Nairobi Post Attack
Just 15 days after the attack on the school Nairobi was on an even higher alert. We encountered a random check by the police, as well as many road diversions. The diversions were created to make direct access to sensitive buildings and locations more difficult.
Mind you, the Kenyans make driving a serious sport. Either you go with the flow and bluff a bit, honk your horn or you will never get out of your parking space. This is yet another reason to have drivers with real local knowledge – not someone from London, or even Mombasa, someone who lives and works in the city in which you are trying to navigate. This is essential.
Our charges had a series of meetings in Nairobi over 5 days and then a safari for 2 days. Our driver was very anxious the first day as he was not told until the night before which business offices we were going to visit. He fussed a good deal and demanded the list of the business offices we would be visiting for the coming days.
Typically we reserve this information until the night before for security reasons. We do not wish others to know our plans either for security reasons or even issues to deal with commercial competitive intelligence. He slowed down and then began to make his point a bit more clearly to us. He explained to us that unless someone telephoned ahead not just to the office but to the security people at the gate, it was unlikely we would be able to get the vehicles through the security gates. We would have to drop off our charges and walk from outside the perimeter to the office buildings. As he related this to us, the security training was at a low level but the guards were very proud of their jobs and they did not bend, not an inch. “They are worse than an angry spouse – you are wrong, period.” If the guards violated the list of acceptable visitors, or allowed a car not previously expected to enter the grounds, they could be subject to dismissal. Even if the building owner, called and begged the security guard to let you in, the security is apart from management and if management did not communicate to the security who and what and when people were coming – nobody could gain access. It is up to the manager of the facilities, not the business management to deal with security operations.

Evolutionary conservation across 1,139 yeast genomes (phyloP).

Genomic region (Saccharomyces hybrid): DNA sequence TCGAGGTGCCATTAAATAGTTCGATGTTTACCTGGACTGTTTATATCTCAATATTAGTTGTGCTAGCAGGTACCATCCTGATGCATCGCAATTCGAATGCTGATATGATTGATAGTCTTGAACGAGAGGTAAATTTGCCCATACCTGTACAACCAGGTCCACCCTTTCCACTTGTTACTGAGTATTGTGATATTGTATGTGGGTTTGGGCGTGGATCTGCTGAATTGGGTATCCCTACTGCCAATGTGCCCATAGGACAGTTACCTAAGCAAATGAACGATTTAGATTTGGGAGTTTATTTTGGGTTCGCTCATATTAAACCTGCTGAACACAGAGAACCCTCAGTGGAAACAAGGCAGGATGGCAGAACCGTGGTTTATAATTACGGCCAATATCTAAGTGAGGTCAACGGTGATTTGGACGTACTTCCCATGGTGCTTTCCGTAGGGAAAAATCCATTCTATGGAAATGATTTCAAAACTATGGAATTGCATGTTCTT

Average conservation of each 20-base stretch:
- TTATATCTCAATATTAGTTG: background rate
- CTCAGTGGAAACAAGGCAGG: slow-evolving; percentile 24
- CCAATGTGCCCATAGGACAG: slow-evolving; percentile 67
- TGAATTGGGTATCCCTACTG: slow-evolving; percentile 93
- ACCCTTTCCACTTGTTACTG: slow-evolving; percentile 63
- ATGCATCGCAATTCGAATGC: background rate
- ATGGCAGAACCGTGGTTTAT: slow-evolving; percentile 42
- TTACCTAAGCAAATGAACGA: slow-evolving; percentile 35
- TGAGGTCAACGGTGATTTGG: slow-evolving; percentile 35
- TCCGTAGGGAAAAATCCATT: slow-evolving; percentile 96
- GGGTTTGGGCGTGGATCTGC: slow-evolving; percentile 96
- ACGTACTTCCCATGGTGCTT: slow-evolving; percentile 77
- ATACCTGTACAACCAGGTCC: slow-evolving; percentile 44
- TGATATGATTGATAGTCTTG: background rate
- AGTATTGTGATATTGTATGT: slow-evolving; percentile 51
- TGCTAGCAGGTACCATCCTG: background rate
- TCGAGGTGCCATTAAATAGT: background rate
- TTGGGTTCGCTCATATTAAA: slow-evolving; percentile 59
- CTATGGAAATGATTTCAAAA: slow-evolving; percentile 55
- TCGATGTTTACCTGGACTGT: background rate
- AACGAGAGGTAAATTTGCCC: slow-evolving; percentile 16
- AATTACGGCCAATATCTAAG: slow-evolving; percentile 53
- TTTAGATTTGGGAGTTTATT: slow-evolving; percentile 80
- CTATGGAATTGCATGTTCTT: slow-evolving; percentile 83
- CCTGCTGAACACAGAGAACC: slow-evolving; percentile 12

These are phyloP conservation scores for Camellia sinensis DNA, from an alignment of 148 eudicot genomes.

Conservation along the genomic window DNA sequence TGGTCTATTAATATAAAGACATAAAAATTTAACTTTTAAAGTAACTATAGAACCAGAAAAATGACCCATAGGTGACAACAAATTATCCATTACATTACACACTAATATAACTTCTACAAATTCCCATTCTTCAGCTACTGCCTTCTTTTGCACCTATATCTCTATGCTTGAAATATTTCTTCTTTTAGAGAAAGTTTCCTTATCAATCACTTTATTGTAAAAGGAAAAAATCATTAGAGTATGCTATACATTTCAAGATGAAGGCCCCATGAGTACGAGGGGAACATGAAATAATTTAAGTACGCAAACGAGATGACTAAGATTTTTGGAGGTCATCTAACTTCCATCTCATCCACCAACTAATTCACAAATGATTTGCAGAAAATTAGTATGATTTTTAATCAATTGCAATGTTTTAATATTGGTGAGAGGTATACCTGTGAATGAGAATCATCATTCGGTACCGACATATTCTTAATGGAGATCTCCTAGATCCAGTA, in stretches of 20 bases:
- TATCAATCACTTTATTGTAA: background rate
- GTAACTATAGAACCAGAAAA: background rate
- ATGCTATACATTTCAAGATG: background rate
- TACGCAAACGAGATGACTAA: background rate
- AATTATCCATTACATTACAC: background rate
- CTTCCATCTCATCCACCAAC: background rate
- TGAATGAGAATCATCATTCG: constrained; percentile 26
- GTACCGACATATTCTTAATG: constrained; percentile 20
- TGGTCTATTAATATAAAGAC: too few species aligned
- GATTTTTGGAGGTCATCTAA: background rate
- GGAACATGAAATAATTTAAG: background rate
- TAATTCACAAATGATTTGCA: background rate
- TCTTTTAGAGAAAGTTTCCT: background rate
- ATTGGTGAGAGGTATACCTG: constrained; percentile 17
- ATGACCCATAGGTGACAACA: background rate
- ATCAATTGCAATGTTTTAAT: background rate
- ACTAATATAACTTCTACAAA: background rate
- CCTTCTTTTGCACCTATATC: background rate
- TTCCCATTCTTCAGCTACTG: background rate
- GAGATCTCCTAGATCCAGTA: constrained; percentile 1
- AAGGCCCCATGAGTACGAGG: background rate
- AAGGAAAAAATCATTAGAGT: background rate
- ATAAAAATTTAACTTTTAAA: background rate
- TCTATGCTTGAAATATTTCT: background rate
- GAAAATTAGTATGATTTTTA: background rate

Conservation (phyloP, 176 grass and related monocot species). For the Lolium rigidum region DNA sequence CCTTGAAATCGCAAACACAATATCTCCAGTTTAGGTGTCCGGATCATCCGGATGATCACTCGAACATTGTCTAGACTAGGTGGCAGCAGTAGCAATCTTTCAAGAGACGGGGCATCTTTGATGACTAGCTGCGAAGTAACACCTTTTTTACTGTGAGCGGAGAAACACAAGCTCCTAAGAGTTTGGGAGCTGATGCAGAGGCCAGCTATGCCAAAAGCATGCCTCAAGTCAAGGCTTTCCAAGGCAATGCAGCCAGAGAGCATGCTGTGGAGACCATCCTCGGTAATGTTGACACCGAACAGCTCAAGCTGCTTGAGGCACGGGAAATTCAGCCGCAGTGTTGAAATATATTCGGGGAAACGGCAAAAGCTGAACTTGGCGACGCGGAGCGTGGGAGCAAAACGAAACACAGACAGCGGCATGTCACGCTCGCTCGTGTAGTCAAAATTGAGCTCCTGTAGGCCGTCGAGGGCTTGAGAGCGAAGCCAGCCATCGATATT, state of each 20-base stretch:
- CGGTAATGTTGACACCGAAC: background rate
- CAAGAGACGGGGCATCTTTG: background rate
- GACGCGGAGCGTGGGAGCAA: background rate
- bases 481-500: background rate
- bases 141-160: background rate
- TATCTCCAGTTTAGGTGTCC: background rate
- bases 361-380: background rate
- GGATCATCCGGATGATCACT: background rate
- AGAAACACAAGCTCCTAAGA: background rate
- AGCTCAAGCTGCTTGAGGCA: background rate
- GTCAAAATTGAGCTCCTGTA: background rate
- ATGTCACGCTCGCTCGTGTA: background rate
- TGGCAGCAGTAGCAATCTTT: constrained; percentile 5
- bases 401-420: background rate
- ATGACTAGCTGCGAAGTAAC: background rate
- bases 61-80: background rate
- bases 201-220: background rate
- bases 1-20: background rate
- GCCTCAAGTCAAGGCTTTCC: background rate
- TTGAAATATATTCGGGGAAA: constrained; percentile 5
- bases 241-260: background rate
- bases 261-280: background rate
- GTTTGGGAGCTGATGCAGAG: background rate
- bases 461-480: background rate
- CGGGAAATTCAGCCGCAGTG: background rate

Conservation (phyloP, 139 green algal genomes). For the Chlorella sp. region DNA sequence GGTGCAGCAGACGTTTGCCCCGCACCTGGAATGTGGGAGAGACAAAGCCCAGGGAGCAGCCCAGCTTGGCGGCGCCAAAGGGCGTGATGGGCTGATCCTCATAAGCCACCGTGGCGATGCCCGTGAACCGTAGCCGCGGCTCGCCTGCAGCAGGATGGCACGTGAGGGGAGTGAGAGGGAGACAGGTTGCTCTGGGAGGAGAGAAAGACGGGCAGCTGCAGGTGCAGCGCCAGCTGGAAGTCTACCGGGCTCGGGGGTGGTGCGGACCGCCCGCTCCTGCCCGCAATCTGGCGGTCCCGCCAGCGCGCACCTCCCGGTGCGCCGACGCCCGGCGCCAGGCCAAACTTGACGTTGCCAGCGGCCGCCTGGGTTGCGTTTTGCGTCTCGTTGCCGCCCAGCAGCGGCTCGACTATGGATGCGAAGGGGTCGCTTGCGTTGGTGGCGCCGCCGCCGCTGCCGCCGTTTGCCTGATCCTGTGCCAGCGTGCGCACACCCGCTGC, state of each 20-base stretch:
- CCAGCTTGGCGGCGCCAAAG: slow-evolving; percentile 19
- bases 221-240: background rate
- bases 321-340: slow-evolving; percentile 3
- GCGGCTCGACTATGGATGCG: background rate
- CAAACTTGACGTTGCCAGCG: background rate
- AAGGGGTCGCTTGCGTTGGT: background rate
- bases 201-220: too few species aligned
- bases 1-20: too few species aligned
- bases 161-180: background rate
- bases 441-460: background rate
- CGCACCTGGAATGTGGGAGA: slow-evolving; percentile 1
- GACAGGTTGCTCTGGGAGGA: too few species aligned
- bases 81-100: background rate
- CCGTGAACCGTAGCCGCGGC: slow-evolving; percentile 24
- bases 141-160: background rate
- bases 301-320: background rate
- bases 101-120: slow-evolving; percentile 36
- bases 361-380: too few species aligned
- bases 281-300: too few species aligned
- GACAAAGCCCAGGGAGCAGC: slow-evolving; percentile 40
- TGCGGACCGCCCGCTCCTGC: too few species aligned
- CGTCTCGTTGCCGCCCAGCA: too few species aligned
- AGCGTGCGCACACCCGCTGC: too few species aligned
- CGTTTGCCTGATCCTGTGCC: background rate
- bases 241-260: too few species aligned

He was correct the first two meetings (out of the three we had planned) we had to exit the vehicles and walk. We were also – all of us, subject to security screening upon entering the building and other than electronic gear, it had to be left behind. The third meeting in the afternoon, the vehicles were allowed on the facilities ground, but nowhere near any structures. We walked again and – had to go through pre-building admission security, again.
We were also stopped at different check points along the way, the check point below was in front of an embassy. The guards were apart of the Kenyan Military and they were backed up by some fellows with ear pieces and Uzis. They were polite and professional but very serious. This was to perform a quick search for any car bombs – everyone got out and they physically inspected the car and had a dog take a sniff around each of the vehicles. In 10 minutes we were on our way.
The next two days of meetings were fine. We were allowed on the grounds, but still had to go through pre-building entry security. By this time we were used to this and there was nothing we could do about it. The security people may have a low level of training but they make up for this in absolutely being proud of their job.
Kenya, Nairobi in particular, has been the target of too many real incidents of terrorism, embassy bombings, West Gate Mall, several incidents of terrorism along the coast, and now the horrific massacre at the Garissa school.
On Safari, deep in the Masai Mara, our biggest concern were hyenas at the campsite. The first night we heard the hyenas, the second night they crept into camp and our guards took care of them. Yet again, the best security guards are locals who know the territory.